Five ways to manage market volatility

India VIX, a measure of volatility and investors’ perception about the risk of sharp swings based on options prices, rose to its highest level since the 2008 global financial crisis (GFC) last week, as fear gripped markets worldwide after COVID-19 was declared a ‘pandemic’.

Avdhut Bagkar, Business Standard
20th March

VIX is meant to indicate investors’ perception of the annual market volatility over the next 30 calendar days. The higher the value, the higher is the expected volatility and vice versa. VIX touched its historical peak of 85.13 on November 17, 2008, in the aftermath of the collapse of Lehman Brothers. In the past five years, it has stayed below 30.

Here are five ways with which you can manage volatility during uncertain times.

Avoid illiquid stocks

Stock with low volumes, especially from mid-cap and small-cap basket must be totally avoided. Illiquid stocks are vulnerable to a negative developments to a greater extent as compared to their large-cap peers. The possibility of hitting their respective lower circuit is also significantly higher. In some cases, the spread bid of ‘Buy and Sell’ is wide, which can result in a panic sell-off. Even placing a stop-loss order does not work here as a panic sell-off can see the levels get breached quite fast.

Wait for volume confirmation

For a stock to enter in a buy spectrum, trading volumes play a crucial role. That’s said, the structure of the volumes needs to be evaluated clearly. Sometimes, a morning’s volume may trigger an upside, which can change course and later the stock witnesses selling pressure. To avoid a false breakout, one needs to gauge the volumes for three – four sessions for an immediate trend. Weekly volumes structure assists in developing strategies for the medium-term. A rise in volume with the stock closing with higher highs suggests a change in trend.

Stop chasing stocks for a low price

Never try to catch a falling knife. Supports and resistances only provide assistance in reversal. However, this may not always hold true. When a stock breaks its first support, it falls to the next support level – and this scenario may continue. Secondly, a gap-down or gap-up constantly shift the spectrum of support and resistance to new levels, which may be hard to keep a track of for a lay investor.

Focus on stocks hitting 52-weeks highs or lifetime highs

Stocks hitting 52-weeks high, or lifetime high, seem to possess strong underlying strength. That said, even these stocks may see selling pressure, albeit the volatility could be low. Combined with moving averages and technical indicators, the favorable upside may be gauged. These stocks may indicate a rise in volatility only when they gap down or close negative with strong volumes.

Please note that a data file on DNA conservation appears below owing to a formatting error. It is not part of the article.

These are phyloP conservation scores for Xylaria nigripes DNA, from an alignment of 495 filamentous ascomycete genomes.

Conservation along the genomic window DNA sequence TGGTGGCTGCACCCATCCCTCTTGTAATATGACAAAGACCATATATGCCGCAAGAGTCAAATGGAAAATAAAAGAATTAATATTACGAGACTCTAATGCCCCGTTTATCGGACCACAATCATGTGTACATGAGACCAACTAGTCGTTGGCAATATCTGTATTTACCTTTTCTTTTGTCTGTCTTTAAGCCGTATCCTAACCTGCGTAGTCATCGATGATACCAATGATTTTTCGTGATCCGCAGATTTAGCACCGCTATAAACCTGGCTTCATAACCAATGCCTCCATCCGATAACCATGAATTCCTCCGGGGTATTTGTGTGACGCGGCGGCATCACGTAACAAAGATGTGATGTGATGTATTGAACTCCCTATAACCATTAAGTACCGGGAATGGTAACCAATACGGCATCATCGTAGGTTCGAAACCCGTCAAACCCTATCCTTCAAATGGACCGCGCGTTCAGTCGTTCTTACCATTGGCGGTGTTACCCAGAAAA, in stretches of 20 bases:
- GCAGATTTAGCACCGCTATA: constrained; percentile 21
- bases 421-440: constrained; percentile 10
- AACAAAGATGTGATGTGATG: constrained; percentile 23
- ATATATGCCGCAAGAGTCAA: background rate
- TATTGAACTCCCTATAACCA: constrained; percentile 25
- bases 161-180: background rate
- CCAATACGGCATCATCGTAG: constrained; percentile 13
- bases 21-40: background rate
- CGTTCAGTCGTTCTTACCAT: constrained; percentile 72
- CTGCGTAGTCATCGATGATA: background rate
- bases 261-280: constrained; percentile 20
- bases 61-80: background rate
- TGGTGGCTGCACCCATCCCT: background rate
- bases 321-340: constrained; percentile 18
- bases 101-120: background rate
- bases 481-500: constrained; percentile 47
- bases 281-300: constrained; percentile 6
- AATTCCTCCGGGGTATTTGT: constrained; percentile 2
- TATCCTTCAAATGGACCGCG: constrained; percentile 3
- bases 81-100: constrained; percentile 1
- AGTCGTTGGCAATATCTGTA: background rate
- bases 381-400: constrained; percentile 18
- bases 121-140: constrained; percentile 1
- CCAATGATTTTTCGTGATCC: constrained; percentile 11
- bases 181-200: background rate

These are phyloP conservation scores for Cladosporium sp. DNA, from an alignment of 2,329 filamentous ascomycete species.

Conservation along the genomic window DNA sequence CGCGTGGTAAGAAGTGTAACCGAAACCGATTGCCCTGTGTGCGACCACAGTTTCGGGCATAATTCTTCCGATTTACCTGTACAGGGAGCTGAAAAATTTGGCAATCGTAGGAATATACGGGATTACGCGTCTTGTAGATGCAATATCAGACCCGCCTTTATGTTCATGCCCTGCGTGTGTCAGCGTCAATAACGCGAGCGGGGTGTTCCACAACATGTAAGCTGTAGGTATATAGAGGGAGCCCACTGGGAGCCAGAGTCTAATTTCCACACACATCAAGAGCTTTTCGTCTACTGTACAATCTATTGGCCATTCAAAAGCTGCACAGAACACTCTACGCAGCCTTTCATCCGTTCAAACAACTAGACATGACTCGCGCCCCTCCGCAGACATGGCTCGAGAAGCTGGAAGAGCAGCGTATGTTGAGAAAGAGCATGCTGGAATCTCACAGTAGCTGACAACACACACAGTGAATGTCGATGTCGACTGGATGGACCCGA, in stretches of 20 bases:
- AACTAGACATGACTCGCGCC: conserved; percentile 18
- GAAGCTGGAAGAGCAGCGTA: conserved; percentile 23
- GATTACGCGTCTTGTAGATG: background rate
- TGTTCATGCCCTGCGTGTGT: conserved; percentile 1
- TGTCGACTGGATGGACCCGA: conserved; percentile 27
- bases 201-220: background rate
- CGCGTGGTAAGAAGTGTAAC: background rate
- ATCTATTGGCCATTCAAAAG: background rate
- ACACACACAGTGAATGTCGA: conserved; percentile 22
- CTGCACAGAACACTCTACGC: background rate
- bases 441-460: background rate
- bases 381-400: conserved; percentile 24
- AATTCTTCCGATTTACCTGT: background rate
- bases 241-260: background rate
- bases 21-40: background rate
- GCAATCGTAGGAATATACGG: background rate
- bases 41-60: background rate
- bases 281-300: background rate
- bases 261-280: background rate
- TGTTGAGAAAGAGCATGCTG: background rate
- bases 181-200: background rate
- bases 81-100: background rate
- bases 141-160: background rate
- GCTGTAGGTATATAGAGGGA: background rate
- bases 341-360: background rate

Avoid stocks with 7 per cent swing in a session

Swing trading is purely a speculative trading strategy in markets where a stock is held for between one and several days in an expectation to profit from price changes or 'swings'. Such trades are usually done in stocks that are near a key support or resistance levels. Traders look for several different types of patterns designed to predict breakouts or breakdowns, such as triangles, channels, Wolfe Waves, Fibonacci levels, Gann levels, and others. As a thumb-rule, stocks with large intra-day swings do not show a larger trend. Those with over 7 per cent even fail to show depth. Until the stock shows stability for two – three sessions after a wild swing, do not buy.

Disclaimer: This information is from a third party—Business Standard—offered through a tie-up to Kotak Securities customers for free for life. The third party content is not created or endorsed by any business offering products or services through it. The provision of this third party content is for general informational purposes only and does not constitute a research call, recommendation or solicitation to purchase or sell any security or make any other type of investment or investment decision. Also, the views and opinions stated in the content belong to Business Standard. Kotak Securities does not uphold nor promote any of the views. These reports do not, in any way, qualify as a Kotak Securities research report.

The analysis has been done by a Business Standard reporter who is a certified technical analyst. The analysis does not represent the views of Kotak Securities.

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